NEW YORK (May. 15)
The Israel Government will take all possible measures to stop “black market transfers” of foreign currency to Israel, Gideon Strauss, Consul for Economic Affairs in New York, announced today.
“Some individuals and organizations have been transferring money at illegal rates, a practice which injures Israel’s economy by depreciating its currency,” Mr. Strauss said. “Naturally, it also injures the great majority of persons inside and outside the State who transact their businesses lawfully.” He emphatically denied rumors that there is more than one legal rate of exchange for foreign currency, including dollars. All transfers and investments are approved only at the official rate for the Israel pound – $2.80.
Mr. Strauss also pointed out that no person either in his private capacity or as a member of any organization, philanthropic or otherwise, has ever been authorized to offer investors a special exchange rate. He declared that the full weight of the Israel Government’s legal powers will be exercised against any persons who persist in illegal transactions of this kind. To enforce its foreign currency regulations, the Israel Government will:
1. No longer approve the use of investors’ funds for the purpose of importing commercial goods into the country. In other words, investors may transfer their funds only in the form of cash or equipment and materials for use in their own enterprises.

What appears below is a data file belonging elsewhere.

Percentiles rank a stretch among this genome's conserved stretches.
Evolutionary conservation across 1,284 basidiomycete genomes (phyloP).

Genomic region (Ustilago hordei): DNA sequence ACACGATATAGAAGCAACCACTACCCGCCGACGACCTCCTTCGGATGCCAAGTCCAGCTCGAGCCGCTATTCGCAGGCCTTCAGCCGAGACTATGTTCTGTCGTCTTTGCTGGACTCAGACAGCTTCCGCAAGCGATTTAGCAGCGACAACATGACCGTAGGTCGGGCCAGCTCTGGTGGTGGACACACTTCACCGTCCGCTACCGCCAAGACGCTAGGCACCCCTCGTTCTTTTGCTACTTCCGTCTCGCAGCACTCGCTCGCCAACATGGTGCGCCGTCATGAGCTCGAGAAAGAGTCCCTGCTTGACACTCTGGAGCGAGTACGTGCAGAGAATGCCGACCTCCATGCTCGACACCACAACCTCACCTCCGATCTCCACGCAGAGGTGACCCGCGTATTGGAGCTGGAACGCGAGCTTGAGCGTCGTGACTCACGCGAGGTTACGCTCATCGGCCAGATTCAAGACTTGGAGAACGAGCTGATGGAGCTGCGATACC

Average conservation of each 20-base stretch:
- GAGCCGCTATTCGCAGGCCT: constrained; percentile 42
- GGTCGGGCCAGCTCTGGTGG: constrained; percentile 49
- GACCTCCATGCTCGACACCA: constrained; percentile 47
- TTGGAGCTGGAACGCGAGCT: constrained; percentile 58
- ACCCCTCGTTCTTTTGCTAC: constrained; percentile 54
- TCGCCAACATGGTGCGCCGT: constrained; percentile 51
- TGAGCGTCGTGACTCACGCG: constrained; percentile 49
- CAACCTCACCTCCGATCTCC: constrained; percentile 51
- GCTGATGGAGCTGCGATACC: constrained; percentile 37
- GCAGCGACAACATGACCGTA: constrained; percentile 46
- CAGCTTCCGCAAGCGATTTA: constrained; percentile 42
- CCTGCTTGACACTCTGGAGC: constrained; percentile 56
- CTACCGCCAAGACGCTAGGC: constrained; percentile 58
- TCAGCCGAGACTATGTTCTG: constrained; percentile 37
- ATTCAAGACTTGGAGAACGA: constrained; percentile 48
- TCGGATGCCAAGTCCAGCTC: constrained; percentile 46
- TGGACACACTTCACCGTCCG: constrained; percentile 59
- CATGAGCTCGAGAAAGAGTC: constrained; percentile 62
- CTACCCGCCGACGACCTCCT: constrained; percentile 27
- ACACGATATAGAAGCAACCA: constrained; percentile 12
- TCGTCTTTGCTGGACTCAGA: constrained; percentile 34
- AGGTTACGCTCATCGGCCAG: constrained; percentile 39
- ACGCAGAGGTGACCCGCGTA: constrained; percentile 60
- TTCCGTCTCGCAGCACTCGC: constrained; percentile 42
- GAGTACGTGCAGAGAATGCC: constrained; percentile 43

2. Deny to all investors involved in illegal currency transactions the benefits granted under the new law for the investment of private capital, recently approved by the Parliament, and, in addition, institute legal proceedings against them.
3. Take criminal action against Israel citizens participating in illegal transfers.
Denial of the benefits of the investments law is a very serious matter, Mr. Strauss said, since this law offers new investors such significant advantages as withdrawal of profits, capital, interest and amortization annually in the currency of the original investment, up to 10 percent of the investment; income tax ceilings, for individual investors of no more than 25 percent; double normal amortization rates; elimination of customs duties on imports of machinery, equipment and raw materials; and refund of Israel corporation taxes in excess of credits allowed in the home countries.